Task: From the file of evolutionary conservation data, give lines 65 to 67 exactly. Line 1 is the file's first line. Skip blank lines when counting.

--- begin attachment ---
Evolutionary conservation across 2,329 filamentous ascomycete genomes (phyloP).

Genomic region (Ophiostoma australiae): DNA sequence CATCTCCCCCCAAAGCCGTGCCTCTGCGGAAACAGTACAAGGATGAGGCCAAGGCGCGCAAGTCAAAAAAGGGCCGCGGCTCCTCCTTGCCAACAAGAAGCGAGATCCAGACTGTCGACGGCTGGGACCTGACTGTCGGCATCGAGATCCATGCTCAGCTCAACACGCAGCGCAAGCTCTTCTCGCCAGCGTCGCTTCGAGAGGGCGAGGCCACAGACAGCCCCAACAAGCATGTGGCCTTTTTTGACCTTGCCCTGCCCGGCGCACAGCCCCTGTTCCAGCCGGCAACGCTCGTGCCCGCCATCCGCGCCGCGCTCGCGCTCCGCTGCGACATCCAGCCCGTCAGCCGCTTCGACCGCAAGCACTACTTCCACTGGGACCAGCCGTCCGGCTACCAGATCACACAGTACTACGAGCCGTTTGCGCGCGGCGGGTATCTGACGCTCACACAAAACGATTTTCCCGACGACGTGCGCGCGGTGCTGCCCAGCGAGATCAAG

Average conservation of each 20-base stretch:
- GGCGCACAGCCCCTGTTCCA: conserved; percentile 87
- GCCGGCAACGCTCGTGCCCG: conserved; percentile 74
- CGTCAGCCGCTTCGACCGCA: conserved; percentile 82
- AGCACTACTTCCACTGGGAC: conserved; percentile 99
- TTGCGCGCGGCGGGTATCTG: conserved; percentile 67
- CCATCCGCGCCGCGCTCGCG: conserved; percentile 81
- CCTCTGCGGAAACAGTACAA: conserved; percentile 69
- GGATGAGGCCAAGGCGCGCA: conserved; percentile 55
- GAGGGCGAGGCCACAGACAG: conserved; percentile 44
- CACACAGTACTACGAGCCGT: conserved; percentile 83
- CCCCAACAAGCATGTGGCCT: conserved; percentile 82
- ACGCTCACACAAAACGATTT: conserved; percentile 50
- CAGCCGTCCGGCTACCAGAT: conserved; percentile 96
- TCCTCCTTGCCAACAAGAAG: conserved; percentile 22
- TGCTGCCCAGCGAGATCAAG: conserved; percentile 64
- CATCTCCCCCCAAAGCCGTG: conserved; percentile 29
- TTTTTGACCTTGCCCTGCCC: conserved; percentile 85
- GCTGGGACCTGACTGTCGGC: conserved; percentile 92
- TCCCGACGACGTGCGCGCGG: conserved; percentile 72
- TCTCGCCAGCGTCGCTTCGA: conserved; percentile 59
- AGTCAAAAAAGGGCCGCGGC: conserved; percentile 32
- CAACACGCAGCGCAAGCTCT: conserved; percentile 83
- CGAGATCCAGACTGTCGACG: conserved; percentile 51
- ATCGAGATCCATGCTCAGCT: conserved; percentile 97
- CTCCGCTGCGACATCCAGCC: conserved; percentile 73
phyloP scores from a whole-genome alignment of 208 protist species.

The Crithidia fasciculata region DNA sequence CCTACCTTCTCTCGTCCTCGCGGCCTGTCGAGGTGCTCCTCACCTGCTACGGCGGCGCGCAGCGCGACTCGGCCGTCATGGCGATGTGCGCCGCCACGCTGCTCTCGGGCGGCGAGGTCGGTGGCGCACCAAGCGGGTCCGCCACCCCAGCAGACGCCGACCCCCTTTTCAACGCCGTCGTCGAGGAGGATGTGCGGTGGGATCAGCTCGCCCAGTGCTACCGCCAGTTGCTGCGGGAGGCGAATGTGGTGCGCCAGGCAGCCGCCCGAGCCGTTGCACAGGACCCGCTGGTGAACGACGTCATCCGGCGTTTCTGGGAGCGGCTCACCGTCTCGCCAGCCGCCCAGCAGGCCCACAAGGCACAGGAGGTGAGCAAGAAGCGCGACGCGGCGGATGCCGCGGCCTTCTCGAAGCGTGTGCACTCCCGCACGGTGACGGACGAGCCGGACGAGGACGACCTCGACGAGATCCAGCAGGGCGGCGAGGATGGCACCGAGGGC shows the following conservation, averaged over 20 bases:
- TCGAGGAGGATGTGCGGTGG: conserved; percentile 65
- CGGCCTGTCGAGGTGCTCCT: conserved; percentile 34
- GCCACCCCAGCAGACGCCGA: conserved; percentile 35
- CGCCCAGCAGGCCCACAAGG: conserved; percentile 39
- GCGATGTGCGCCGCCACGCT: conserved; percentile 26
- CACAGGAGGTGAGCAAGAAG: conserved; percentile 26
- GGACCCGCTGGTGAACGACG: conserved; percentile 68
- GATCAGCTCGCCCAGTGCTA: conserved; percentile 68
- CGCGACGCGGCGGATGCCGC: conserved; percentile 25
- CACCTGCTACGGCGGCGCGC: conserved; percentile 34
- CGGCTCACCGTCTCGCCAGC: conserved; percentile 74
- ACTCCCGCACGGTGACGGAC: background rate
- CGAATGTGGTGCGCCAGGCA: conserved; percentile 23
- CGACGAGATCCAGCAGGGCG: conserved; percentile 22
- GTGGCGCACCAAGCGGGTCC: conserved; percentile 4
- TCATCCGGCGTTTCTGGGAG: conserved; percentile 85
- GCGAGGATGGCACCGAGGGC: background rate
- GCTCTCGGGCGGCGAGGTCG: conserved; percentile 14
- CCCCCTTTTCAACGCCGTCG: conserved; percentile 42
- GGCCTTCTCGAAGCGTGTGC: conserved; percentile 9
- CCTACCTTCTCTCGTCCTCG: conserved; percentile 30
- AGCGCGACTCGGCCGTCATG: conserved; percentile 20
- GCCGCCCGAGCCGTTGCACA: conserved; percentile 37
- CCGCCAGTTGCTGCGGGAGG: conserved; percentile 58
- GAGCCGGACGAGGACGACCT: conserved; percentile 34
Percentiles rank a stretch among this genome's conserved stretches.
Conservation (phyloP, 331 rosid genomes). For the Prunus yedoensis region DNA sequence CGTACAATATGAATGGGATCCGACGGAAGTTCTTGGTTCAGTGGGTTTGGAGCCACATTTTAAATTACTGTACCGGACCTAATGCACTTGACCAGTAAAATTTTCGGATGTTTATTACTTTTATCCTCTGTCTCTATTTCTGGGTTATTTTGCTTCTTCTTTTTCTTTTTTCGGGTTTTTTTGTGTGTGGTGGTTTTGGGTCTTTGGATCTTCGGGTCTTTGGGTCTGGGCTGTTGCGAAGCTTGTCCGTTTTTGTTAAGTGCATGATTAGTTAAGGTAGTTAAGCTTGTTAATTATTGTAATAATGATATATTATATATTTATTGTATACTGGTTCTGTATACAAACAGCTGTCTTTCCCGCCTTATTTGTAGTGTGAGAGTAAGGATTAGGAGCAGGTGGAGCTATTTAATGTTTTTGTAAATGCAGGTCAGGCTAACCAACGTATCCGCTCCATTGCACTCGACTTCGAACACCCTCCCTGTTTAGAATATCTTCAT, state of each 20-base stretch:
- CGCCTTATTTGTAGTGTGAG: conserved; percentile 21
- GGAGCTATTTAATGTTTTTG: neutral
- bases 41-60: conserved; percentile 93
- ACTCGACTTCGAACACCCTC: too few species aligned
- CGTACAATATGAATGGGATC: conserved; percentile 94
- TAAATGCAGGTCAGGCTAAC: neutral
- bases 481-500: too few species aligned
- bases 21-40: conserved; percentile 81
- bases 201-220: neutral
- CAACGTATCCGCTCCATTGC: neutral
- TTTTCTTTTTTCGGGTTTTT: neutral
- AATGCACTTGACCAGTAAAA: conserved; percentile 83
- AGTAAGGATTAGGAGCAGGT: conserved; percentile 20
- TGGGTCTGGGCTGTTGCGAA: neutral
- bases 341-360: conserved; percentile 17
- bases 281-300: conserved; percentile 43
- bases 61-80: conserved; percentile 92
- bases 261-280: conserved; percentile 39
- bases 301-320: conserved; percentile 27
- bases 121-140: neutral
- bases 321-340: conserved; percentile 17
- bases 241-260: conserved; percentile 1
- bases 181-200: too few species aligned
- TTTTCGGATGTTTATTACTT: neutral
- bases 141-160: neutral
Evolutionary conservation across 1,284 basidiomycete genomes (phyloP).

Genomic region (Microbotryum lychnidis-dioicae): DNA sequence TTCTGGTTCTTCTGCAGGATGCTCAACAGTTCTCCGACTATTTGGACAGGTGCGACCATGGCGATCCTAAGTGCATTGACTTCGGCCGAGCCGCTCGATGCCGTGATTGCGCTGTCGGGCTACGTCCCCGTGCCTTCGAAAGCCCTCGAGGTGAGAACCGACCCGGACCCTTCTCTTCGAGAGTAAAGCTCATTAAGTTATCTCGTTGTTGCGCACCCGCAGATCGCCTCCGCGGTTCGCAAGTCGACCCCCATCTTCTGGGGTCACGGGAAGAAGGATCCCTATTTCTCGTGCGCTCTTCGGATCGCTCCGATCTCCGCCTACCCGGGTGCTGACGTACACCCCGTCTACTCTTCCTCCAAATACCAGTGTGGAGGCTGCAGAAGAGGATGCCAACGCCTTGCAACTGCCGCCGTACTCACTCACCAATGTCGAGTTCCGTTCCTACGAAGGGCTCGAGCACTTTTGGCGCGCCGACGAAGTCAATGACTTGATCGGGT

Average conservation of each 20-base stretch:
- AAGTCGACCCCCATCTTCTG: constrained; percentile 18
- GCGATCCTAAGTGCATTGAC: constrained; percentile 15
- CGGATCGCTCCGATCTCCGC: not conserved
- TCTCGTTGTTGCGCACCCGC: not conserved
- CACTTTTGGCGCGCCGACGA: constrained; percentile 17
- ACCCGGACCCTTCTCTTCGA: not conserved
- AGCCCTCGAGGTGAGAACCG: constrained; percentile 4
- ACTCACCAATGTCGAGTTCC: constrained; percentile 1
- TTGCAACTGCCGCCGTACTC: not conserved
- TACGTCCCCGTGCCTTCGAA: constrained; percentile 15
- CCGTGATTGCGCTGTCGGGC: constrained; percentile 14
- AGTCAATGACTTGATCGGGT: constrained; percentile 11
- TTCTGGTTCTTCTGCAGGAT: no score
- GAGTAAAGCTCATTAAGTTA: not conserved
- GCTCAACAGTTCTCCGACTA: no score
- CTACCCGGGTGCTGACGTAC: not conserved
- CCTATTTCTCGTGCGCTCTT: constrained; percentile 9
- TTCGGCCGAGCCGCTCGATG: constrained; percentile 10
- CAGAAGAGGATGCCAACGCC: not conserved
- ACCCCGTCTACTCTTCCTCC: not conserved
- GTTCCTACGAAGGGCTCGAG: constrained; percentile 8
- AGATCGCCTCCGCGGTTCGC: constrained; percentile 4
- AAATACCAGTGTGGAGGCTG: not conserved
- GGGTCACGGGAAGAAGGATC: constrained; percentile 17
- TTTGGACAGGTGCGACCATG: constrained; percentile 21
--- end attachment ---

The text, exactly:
- bases 21-40: conserved; percentile 81
- bases 201-220: neutral
- CAACGTATCCGCTCCATTGC: neutral